By August 16, the SPY had dropped over 12% and was back to the $137 level. The number of new highs had dropped to just 7. By the middle of September, the fears of a financial crisis had subsided and stocks began to rally more sharply. By October 10, the SPY made a new high at $157.52, line A. This new price high was accompanied by only 345 stocks making new highs (point 5).
This divergence from the early June highs, line b, was the second significant divergence that had formed since the late 2006 high. This has indicated that fewer and fewer stocks were pushing the stock market to new highs and was a sign of a technically weak market. At the time, similar long-term divergences were evident in the NYSE Advance/Decline line.
So what about the current market? Though not included on the chart, the greatest number of new highs since the 2009 low was 693, which was recorded on April 26, 2010. This was prior to a 17% decline that ended on July 1, 2010.
From these lows, the new highs expanded to 569 on November 4, 2010 (line a). The NYSE Composite bottomed at the end of November and continued to rally until April of 2011 as it gained almost 18%. The number of new highs declined as the market moved higher. As the NYSE was making a new high at 8718, only 361 stocks were making new highs (line b) as they were diverging sharply, line b.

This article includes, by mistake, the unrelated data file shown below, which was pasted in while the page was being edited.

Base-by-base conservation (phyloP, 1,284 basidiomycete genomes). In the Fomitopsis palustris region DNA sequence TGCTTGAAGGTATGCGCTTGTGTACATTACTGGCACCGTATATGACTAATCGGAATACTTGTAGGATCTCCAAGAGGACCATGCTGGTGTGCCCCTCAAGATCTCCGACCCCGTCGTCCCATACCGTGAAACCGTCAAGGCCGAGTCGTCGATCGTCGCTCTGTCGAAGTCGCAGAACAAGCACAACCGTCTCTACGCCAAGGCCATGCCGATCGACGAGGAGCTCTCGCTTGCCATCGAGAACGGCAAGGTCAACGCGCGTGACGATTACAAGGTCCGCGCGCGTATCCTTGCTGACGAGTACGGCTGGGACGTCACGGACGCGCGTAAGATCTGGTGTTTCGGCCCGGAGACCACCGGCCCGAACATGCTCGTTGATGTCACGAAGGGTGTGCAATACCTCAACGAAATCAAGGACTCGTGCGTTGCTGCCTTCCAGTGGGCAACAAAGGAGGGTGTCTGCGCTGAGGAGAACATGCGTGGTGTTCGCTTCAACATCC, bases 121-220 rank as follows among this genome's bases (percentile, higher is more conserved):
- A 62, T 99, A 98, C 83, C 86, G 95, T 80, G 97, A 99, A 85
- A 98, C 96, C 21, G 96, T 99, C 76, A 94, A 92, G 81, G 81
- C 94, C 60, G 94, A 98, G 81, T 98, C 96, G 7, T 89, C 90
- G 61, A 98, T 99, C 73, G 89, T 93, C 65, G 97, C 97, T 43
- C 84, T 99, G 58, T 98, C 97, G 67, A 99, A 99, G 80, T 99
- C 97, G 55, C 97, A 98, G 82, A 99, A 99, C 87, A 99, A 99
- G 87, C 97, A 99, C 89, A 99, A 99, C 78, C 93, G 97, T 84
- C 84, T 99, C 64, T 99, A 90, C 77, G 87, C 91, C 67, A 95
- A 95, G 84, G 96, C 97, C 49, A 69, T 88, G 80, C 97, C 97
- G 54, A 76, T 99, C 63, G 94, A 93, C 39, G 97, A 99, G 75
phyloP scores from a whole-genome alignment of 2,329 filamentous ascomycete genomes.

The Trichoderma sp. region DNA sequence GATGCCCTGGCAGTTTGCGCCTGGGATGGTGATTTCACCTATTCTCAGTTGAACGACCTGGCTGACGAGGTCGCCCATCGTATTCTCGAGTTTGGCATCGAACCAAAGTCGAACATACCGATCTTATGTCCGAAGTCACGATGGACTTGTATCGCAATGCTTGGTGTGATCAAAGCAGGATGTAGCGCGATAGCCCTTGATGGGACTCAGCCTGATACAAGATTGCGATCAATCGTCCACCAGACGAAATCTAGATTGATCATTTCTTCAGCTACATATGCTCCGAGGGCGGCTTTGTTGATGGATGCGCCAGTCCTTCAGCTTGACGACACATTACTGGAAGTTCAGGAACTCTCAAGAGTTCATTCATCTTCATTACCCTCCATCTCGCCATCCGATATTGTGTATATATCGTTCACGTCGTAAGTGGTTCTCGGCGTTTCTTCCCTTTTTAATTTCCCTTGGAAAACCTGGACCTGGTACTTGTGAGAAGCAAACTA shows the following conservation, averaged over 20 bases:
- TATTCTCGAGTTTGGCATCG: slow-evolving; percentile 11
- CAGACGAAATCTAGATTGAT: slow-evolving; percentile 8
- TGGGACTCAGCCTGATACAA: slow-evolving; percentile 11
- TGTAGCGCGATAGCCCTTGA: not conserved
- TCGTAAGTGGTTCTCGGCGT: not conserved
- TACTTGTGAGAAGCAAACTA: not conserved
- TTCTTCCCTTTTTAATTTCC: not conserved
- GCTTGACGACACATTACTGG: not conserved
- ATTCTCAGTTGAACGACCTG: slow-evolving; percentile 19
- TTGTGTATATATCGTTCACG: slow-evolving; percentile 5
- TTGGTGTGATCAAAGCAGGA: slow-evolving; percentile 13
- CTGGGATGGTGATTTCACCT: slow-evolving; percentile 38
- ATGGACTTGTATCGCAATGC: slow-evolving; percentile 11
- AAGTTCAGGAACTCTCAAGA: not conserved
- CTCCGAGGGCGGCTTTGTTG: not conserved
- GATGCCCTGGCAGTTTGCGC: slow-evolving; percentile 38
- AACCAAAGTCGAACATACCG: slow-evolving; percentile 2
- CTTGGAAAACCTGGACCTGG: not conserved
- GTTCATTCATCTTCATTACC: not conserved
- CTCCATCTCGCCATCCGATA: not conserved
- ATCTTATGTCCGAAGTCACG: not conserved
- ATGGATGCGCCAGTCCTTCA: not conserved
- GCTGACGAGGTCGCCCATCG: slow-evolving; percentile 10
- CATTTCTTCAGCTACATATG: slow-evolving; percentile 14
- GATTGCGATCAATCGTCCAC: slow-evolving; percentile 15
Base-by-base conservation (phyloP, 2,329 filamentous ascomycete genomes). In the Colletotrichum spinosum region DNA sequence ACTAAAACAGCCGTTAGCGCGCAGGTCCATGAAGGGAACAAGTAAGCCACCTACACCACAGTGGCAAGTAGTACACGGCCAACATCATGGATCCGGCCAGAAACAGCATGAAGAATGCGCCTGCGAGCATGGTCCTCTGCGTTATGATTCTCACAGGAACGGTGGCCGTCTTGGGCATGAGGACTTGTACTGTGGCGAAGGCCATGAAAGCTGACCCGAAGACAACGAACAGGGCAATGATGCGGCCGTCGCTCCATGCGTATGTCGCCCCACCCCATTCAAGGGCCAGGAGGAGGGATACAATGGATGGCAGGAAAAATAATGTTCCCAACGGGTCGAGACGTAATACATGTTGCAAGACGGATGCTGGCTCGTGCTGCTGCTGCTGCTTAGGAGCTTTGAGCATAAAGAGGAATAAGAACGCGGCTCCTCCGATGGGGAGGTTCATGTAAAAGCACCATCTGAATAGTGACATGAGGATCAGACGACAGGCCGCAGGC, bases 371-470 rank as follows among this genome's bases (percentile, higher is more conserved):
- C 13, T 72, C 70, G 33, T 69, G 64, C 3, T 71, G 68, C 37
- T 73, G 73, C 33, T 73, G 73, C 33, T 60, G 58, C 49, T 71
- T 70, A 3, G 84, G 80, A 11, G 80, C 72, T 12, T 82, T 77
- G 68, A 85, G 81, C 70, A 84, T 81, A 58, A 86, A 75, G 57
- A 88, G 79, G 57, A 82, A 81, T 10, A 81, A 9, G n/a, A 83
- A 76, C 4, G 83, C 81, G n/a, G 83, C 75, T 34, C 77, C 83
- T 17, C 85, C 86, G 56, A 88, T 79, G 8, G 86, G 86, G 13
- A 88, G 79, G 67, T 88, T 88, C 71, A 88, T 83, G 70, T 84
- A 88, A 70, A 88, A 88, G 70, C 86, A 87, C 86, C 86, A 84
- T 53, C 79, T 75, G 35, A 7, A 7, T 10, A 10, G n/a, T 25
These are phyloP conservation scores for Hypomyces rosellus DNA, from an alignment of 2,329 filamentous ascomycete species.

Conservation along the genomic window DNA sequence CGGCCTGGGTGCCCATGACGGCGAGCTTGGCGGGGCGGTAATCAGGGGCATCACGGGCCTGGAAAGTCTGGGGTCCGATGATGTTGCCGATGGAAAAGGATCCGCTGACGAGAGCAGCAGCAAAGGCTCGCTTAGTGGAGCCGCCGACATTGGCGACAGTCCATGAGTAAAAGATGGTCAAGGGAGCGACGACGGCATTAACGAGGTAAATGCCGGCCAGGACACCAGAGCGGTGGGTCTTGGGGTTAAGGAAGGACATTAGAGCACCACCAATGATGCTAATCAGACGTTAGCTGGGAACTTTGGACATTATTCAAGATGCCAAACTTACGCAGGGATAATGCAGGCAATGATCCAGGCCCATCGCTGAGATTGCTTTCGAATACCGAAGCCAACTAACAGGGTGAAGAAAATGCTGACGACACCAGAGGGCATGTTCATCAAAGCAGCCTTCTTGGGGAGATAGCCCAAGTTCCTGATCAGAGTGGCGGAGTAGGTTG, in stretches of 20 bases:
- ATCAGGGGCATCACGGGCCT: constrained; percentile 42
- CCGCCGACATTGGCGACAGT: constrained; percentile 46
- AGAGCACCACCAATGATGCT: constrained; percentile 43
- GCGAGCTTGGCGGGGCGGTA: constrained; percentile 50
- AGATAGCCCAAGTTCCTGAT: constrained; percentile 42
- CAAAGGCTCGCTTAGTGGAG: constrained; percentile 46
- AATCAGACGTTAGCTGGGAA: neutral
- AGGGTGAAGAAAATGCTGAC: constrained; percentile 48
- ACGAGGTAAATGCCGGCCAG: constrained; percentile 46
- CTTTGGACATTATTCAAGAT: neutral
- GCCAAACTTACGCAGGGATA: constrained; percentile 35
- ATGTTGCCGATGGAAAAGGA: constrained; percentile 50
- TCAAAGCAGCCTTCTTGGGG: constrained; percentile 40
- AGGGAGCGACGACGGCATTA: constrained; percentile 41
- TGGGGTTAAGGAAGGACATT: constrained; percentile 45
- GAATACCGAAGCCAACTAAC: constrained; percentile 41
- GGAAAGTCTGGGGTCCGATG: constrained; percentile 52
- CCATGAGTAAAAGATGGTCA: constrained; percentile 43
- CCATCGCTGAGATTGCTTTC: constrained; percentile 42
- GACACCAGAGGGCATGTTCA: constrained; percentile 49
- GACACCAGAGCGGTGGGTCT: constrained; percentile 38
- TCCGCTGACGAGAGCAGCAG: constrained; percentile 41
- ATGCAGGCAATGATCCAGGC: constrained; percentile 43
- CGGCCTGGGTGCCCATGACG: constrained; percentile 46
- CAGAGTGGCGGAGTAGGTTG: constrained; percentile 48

The following five-month correction dropped the NYSE Composite 26.4% to a low of 6414 on October 10, 2011. By September, many were convinced that we were in another bear market. This was contrary to the positive intermediate-term signals from the NYSE Advance/Decline line and the high level of negative sentiment, Can Doom and Gloom Save the Market?, that suggested the market was closer to a bottom.
By the middle of October, there were clear signs that the market had bottomed and once again the number of new highs began to expand into the end of the year. The new highs peaked at 304 on February 1 and then started to decline even though the NYSE Composite continued to move higher.
The new highs made a lower high (line c) at 208 on May 1, indicating that fewer stocks were moving the market higher. But by early June, there were signs from the Advance/Decline data that the decline was over. By the end of July, the number of new highs had surged back to 296. They continued to expand into the September highs, line d, peaking at 495. This level of new highs has not yet been exceeded, line e, even though the market has continued higher. On January 2, 2013, there were 456 new highs but just 446 on Tuesday, January 22.
So, is there a better way to utilize the new high, new low data? Some analysts just follow the differential of the new highs minus the new lows. This is plotted in the middle of the figure above.
Though its divergences occasionally give some good signals, the pattern is too irregular most of the time for me to find it beneficial. One technique that I have been looking at recently is to run a five-period WMA (5WMA) and a 13-period SMA (13SMA) of this difference.
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